To protect yourself, you pulled out a knife or maybe a gun. He turned to run away. Pumped with adrenalin, you couldn’t stop yourself from going after him. Now, he’s in the hospital, and you’re charged with an aggravated battery. Can you claim self-defense?

Under Illinois law, you may use force against an aggressor when you reasonably believe it is necessary to defend yourself or another. You may use deadly force if you reasonably believe it is necessary to prevent imminent death or great bodily harm to yourself or another, or that such force is necessary to prevent a forcible felony such as a burglary.

However, you can go too far. You may not become the aggressor. If the person who attacked you withdraws from physical contact and indicates they want to stop fighting, you can’t keep going. Once they’re lying on the ground, you can’t keep beating them. When self-defense crosses the line to retaliation, you become the aggressor. Self-defense is also not a defense when the aggression is mutual.

And despite what you may have heard in some news stories, you may not sue someone for injuries where they acted in self-defense unless their conduct was willful and wanton. Thus, the stories about the burglar suing the homeowner for shooting him are unlikely to occur in Illinois.

If you are charged with a battery or other violent crime but believe you acted in self-defense, contact an experienced criminal law attorney immediately. Do not try to justify yourself to the police or discuss your offense with third parties. What you think is a reasonable explanation may give the police the evidence needed to convict you. You may unintentionally come across as self-serving or self-pitying. Instead, an experienced attorney can present evidence of self-defense on your behalf in its best possible light.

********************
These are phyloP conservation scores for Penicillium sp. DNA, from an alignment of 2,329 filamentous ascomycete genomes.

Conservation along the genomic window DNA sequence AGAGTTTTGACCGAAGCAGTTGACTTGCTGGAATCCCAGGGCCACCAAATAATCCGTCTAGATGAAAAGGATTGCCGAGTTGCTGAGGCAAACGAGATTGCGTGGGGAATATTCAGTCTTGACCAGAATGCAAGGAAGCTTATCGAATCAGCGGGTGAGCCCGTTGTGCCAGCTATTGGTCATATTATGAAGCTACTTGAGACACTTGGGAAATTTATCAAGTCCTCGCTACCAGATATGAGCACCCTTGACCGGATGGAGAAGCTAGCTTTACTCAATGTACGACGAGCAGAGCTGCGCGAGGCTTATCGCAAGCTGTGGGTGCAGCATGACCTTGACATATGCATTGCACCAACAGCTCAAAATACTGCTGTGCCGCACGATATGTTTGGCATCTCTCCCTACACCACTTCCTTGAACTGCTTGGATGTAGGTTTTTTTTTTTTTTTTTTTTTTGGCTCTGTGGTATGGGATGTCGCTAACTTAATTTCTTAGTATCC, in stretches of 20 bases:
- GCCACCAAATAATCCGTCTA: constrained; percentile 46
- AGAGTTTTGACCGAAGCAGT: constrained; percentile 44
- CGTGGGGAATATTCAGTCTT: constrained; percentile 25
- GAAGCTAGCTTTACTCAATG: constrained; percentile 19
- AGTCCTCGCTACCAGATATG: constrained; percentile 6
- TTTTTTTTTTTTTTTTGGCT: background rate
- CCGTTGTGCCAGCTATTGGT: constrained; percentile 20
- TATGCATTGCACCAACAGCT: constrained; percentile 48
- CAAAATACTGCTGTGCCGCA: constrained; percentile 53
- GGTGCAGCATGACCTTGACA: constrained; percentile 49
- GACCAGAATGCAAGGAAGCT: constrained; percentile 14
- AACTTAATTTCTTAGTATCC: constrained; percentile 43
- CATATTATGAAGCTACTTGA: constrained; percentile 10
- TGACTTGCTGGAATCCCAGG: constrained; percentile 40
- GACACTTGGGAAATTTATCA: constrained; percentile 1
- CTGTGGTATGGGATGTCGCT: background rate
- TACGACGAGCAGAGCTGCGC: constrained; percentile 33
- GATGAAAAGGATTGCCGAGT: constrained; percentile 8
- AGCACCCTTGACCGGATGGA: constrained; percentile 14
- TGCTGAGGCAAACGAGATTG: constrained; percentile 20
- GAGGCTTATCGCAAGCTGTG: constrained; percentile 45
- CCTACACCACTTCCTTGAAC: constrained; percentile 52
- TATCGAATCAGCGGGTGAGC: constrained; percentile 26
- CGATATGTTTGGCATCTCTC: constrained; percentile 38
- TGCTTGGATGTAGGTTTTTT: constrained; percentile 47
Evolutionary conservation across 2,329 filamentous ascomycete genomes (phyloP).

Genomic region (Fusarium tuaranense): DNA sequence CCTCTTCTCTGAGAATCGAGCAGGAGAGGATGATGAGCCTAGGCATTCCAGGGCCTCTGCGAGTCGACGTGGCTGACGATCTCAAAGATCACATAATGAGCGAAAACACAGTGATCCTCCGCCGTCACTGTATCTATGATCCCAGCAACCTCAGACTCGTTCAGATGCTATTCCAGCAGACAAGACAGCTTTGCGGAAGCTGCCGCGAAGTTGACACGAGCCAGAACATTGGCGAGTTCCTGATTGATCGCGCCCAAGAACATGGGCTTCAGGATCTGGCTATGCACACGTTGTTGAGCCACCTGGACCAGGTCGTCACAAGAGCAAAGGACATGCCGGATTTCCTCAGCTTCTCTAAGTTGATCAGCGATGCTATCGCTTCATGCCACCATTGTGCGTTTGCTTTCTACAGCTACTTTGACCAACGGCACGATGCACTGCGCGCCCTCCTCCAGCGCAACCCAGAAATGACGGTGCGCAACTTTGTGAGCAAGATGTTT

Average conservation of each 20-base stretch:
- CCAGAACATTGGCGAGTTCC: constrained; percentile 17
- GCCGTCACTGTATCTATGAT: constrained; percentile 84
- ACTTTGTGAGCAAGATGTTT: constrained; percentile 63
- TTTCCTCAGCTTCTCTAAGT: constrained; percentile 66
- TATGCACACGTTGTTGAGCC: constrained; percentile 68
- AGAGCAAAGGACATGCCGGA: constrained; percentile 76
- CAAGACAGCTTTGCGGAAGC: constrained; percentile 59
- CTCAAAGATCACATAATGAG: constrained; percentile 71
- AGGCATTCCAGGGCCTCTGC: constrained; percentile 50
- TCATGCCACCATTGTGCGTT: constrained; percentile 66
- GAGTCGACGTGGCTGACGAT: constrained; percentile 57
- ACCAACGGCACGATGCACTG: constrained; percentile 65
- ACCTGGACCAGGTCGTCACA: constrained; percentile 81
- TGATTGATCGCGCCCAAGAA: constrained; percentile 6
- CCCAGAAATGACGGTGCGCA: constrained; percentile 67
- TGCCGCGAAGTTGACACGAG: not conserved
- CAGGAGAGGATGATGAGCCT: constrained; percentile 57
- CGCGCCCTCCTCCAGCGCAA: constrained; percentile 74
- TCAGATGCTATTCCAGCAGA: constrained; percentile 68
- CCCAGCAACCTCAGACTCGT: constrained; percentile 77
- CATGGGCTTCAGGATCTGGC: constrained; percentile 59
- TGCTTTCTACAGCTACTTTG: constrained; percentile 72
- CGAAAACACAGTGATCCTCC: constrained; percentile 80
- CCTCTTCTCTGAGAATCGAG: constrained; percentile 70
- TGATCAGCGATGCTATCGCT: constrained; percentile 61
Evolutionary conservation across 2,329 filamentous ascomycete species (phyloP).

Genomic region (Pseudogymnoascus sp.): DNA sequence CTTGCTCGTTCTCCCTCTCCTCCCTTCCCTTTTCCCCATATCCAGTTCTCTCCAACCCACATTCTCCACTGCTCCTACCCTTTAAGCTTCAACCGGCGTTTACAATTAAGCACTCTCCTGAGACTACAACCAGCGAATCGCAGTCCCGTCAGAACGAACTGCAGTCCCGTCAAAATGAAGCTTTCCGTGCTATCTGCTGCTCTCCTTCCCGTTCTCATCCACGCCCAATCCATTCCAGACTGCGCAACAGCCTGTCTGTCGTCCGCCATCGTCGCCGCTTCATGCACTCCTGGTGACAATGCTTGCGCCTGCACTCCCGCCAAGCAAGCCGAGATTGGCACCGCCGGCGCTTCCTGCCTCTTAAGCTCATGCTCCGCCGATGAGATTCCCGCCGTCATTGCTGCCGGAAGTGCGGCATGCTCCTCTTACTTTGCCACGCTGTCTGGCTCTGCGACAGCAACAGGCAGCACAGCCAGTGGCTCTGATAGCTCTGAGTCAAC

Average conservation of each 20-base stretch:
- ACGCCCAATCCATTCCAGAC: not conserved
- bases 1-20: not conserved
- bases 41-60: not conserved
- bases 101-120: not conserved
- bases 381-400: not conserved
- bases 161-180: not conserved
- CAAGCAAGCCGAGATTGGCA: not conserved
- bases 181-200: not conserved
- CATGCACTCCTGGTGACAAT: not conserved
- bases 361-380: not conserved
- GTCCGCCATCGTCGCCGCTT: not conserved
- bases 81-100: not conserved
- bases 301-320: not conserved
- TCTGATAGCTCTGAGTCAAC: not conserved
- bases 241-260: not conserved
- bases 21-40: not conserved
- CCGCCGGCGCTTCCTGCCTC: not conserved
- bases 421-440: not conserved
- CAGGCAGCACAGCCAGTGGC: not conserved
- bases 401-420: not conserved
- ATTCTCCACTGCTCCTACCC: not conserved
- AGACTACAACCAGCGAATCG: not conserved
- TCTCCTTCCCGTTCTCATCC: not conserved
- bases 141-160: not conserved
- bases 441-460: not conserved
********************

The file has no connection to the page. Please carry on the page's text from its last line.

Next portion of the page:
If you have questions about this or another related criminal or traffic matter, please contact Matt Keenan at 847-568-0160 or email matt@mattkeenanlaw.com.

For more information see 720 ILCS 5/7-1.

(Besides Skokie, Matt Keenan also serves the communities of Arlington Heights, Chicago, Deerfield, Des Plaines, Evanston, Glenview, Morton Grove, Mount Prospect, Niles, Northbrook, Park Ridge, Rolling Meadows, Wilmette and Winnetka.)

Wednesday, November 13, 2013

TAPING AN ASSAULT OR BATTERY TO BE AN AGGRAVATED OFFENSE IN ILLINOIS

As of January 1, 2014, Illinois has taken a step into modern media times by adding a video/audio component to its aggravated assault and battery laws.

The changes in Illinois law upgrades assault or battery to an aggravated offense if you knowingly video or audio the offense with the intent of disseminating the recording. The video/audio restriction applies if your offense is based on the use of a firearm, device or motor vehicle. Using a video or audio with intent to disseminate can also be grounds for the judge to impose an extended sentence, not only for assault or battery, but in committing any felony.

Generally, assault is defined as causing someone to fear they are about to suffer a battery. Battery is defined as causing bodily harm or making physical contact of an insulting or provoking nature. Assault can become aggravated based on the status of a person, the use of a firearm or motor vehicle, or whether a person is in a public place. Battery can be upgraded based on the degree of the injury, the status of the person harmed, the location of the conduct, or if a weapon is involved. While simple assault or battery is a misdemeanor, aggravated conduct is a felony.